Putting another nail in the coffin of the troubled High-Grade Structured Credit Strategies hedge fund, lenders at Bear Stearns Cos. have seized most of the fund’s collateral following its failure to meet a recent margin call.
Bear’s move, which according to someone close to the situation came after more than a week of waiting for additional cash or collateral to repay Bear’s $1.6 billion line of credit, leaves the High-Grade fund with little or no remaining capital and few assets of any value. Both the High-Grade fund and a more-leveraged sister fund have seen the value of their holdings decline precipitously in recent weeks, as the market for risky subprime mortgages, on which the funds bet heavily, has weakened.
Bear is now saddled with some of the same troubled securities that hobbled the hedge fund. Bear is in the process of unwinding the more leveraged fund, known as the High-Grade Structured Credit Strategies Enhanced Leverage Fund, and plans to do the same with the less-leveraged fund in light of yesterday’s news.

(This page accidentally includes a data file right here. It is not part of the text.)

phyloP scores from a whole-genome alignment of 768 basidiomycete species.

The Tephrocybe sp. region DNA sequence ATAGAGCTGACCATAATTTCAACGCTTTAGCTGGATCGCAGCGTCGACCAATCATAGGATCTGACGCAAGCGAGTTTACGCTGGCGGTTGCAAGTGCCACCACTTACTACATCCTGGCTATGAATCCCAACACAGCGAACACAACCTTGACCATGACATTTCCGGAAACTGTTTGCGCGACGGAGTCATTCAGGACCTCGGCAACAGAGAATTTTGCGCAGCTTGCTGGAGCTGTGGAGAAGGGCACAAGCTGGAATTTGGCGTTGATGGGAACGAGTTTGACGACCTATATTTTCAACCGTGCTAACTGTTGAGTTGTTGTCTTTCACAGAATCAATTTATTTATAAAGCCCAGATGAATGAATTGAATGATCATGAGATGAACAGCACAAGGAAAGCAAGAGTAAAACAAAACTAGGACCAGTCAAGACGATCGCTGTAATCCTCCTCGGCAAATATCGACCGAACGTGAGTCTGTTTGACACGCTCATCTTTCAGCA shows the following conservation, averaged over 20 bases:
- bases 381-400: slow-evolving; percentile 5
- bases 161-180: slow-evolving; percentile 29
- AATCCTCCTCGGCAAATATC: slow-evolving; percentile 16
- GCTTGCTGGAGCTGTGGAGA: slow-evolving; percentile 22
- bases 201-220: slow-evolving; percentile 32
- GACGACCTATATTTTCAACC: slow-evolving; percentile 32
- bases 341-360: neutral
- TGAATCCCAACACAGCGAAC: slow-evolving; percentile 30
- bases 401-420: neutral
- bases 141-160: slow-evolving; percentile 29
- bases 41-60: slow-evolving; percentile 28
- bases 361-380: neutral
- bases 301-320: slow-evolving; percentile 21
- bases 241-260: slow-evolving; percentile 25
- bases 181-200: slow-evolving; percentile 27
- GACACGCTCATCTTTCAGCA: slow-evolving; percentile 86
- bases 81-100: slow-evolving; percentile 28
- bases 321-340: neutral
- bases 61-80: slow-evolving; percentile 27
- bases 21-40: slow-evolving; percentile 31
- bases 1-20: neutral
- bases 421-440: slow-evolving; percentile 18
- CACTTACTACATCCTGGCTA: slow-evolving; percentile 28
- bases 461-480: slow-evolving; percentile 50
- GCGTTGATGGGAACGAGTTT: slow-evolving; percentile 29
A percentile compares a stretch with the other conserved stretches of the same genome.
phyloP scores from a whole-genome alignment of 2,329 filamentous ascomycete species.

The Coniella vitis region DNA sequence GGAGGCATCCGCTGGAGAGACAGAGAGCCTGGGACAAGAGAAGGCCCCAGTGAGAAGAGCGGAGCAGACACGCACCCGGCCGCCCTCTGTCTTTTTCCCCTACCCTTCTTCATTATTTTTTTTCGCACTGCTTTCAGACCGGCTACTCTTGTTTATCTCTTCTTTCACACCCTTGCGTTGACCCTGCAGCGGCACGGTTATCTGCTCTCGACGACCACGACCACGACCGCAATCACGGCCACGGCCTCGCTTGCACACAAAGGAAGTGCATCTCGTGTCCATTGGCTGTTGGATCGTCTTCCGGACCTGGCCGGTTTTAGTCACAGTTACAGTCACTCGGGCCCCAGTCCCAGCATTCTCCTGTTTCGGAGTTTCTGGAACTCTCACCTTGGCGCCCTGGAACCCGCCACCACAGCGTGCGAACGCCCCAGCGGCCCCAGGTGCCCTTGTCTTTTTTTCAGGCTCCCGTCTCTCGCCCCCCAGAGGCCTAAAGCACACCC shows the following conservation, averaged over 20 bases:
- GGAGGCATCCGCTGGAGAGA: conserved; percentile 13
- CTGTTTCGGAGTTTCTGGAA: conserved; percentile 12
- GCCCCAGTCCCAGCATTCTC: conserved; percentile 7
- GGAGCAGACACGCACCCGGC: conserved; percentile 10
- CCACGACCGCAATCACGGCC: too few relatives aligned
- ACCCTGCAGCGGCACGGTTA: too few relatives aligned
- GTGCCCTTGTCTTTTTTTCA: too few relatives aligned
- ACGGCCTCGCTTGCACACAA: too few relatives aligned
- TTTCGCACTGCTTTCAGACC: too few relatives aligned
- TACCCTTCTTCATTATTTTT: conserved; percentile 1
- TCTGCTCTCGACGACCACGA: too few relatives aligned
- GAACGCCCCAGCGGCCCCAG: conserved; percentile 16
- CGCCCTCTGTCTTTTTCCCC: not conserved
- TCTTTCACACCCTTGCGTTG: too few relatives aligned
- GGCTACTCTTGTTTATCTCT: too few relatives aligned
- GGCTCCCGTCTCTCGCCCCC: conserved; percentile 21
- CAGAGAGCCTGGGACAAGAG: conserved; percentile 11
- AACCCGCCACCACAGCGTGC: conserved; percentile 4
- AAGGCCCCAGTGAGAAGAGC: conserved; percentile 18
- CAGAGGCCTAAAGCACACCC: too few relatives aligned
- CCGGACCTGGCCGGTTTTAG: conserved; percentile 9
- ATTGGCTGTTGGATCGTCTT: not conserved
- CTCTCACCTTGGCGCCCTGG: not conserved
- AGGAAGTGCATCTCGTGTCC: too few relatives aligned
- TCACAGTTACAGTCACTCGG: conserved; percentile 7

The assets it seized consist mostly of the High-Grade fund’s remaining collateralized debt obligations, securities backed by pools of subprime mortgages. Subprime-linked CDOs have seen their values slashed recently as the U.S. housing market has declined. But Bear may be able to preserve the securities’ value by holding on to them until market conditions improve, says the person close to the situation.